A ‘Stranger Things’ video game is in the works

Telltale nabs yet another big license, is working on a Stranger Things game

Telltale and Netflix partnership includes Stranger Things game, Minecraft Story Mode stream

Stranger Things, inspired by the likes of Stephen King and other 1980s pop culture, debuted on Netflix in 2016. "(Though, from the sounds of it, numerous battle sequences will be cut from the final product, )" the article notes. According to the source, the first game will be Telltale Games' Minecraft: Story Mode.

That's isn't exactly what's happening. As suspected, the Minecraft release will be an "interactive narrative story", similar to the stories the service has featured since last summer.

Netflix has only confirmed the existence of the project thus far, so it's not clear if the game will tell an existing story covered in the Stranger Things story, or something simply based in the same universe.

Separately, we've learned of a new Telltale Games project based on Netflix's hit series Stranger Things - though no release window or additional details were provided.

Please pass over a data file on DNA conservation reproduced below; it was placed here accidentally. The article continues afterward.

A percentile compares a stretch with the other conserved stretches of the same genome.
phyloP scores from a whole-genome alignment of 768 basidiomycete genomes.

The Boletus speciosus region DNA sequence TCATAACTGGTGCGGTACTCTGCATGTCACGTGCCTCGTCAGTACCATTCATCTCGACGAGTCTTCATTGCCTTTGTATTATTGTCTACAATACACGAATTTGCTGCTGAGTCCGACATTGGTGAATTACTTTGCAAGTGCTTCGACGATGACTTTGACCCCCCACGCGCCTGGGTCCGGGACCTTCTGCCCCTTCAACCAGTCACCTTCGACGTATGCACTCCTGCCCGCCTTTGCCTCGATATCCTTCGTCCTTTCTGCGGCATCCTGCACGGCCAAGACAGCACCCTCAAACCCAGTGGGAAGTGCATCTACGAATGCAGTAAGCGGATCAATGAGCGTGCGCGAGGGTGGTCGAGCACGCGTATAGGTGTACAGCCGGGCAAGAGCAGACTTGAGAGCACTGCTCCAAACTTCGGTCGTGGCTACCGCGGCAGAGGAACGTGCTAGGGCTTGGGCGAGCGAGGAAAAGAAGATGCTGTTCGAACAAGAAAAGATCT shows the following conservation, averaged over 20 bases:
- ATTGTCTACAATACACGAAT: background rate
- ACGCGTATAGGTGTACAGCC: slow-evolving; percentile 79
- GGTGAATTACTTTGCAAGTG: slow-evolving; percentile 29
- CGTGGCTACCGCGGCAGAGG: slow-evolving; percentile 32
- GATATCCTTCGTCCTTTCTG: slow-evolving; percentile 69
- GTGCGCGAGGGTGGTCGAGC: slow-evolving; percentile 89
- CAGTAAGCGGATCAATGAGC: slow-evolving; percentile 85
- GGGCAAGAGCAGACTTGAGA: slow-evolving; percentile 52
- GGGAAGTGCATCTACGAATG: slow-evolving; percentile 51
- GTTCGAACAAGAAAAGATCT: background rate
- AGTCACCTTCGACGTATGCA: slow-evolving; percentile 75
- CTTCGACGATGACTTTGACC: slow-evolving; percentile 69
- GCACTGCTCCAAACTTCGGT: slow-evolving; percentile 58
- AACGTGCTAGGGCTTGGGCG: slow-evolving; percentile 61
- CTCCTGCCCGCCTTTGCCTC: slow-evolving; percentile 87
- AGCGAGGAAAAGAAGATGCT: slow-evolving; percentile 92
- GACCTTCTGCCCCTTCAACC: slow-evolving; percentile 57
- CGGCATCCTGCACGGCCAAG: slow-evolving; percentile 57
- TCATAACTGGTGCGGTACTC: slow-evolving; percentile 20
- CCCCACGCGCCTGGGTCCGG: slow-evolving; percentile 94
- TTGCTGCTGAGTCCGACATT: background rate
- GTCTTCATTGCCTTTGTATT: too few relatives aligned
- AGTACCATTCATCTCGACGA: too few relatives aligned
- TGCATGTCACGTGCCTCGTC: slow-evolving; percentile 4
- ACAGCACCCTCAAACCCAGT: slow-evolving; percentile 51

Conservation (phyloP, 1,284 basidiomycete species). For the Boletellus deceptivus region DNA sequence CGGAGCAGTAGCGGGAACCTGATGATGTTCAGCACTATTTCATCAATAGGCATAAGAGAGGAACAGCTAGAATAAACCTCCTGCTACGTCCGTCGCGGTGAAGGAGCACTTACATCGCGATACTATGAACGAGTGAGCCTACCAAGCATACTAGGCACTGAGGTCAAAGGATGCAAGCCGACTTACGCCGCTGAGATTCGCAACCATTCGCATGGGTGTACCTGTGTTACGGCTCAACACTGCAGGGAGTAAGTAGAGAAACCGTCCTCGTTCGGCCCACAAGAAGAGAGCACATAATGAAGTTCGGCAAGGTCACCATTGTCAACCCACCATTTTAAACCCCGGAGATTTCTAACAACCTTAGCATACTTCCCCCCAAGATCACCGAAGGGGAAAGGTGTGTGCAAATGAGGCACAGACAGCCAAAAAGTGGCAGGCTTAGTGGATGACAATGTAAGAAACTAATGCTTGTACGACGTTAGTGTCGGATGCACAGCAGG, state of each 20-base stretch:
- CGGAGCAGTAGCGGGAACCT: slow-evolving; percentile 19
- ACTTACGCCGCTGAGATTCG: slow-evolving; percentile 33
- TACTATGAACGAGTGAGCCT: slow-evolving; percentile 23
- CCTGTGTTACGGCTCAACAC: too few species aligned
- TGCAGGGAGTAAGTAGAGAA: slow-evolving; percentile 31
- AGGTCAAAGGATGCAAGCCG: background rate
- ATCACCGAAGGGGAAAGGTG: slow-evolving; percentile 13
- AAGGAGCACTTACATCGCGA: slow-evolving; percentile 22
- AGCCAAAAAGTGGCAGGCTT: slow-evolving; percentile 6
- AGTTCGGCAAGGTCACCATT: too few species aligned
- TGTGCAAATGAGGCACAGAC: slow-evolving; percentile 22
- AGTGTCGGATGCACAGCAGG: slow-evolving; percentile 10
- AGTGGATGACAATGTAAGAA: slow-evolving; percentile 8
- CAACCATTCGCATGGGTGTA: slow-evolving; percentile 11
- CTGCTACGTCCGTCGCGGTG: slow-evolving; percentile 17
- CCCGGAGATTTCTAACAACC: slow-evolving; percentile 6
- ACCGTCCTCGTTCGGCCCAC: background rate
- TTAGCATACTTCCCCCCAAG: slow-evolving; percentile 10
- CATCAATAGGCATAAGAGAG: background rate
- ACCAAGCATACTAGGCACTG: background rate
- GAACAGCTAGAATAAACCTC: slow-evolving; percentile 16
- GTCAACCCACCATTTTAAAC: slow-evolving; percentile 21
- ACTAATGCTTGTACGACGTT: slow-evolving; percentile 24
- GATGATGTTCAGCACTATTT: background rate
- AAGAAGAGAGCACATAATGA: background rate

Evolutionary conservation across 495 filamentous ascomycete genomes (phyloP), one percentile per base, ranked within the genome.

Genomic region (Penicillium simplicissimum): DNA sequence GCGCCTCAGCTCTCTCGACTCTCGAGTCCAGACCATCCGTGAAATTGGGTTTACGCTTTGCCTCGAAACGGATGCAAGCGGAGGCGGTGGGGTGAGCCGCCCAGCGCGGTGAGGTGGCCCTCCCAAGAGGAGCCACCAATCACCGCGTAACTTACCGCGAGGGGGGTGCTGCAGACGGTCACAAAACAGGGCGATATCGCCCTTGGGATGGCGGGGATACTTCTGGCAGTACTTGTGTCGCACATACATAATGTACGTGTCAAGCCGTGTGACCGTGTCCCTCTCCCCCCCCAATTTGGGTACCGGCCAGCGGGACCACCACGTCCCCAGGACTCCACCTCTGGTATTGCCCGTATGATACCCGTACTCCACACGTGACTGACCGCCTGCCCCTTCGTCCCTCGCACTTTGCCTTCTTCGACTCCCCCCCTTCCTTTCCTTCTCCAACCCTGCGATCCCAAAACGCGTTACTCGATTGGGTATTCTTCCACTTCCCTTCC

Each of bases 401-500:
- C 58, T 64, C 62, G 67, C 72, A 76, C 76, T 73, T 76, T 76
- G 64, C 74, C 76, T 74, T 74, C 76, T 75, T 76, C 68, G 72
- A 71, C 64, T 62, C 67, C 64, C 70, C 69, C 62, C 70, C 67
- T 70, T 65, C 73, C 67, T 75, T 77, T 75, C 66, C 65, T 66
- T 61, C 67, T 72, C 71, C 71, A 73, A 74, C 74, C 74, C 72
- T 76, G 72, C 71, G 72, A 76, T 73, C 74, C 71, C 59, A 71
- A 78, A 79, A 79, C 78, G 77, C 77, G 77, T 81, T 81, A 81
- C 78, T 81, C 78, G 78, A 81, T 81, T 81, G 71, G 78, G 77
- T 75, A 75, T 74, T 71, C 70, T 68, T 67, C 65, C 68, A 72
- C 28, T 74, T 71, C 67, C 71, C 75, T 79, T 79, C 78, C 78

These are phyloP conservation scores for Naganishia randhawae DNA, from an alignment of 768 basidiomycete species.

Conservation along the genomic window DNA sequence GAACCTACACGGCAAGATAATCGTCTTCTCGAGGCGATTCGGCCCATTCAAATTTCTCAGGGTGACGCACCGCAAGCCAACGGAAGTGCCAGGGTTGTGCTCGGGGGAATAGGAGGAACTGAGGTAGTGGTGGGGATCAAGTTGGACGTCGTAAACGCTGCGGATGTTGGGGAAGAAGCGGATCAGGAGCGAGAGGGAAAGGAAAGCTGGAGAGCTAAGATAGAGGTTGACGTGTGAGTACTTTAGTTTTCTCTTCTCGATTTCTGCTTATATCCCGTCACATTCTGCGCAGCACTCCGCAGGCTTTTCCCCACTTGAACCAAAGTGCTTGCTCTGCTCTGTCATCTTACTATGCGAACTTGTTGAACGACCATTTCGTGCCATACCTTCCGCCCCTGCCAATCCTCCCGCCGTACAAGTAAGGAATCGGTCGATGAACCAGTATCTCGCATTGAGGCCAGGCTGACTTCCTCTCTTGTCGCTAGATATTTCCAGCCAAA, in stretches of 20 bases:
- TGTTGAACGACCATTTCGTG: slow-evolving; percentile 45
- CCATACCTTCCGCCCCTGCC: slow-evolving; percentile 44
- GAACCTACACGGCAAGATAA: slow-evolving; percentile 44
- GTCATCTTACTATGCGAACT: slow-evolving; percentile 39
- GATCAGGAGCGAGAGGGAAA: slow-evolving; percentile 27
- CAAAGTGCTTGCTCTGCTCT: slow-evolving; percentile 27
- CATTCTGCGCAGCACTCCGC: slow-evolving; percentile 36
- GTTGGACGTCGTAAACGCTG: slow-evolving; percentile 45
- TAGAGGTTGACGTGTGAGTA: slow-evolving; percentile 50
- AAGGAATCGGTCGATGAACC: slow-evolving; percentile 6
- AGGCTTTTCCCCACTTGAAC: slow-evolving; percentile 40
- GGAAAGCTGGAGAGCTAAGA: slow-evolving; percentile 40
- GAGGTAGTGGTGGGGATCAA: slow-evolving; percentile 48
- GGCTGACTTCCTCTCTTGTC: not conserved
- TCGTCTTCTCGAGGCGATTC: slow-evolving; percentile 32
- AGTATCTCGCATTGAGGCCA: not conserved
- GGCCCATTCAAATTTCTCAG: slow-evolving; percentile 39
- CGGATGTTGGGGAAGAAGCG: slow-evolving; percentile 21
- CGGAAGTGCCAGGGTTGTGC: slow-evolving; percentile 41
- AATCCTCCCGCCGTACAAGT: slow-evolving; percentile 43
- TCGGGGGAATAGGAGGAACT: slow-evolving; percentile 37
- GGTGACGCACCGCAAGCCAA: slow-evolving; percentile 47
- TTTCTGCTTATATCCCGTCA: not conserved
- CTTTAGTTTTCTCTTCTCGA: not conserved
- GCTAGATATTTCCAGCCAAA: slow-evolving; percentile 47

TechRadar reports that the streaming company has teamed up with Telltale Games (known for their point-and-click adaptations of The Walking Dead, Batman, and The Wolf Among Us) to distribute some of their games on Netflix this year.

"Stranger Things" lends itself more to a mobile gaming format, though.

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This partnership has yet to be formally announced by either company, but sources say that the announcement "could happen any day".

It also said that the report of a Stranger Things game made for Netflix was flat out wrong.

What are your thoughts on interactive streams coming to Netflix? It remains to be seen what Netflix's version is going to look like, but it's clear the streaming company has ambitious plans to make its service more engaging by offering its subscribers content beyond video.

This approach is a natural bedfellow for Telltale's relaxed approach to games design, which limit gameplay to traversing an environment and selecting dialog options.

Update: Netflix reached out to us with more specifics, pointing out that it has no intention to get into the "gaming" industry outright, stating that it does acknowledge their increasingly cinematic nature. But that approach also places limits on the types of games it can support (i.e. don't expect a Call of Duty: Netflix Edition) - which, as we now know, is by design.

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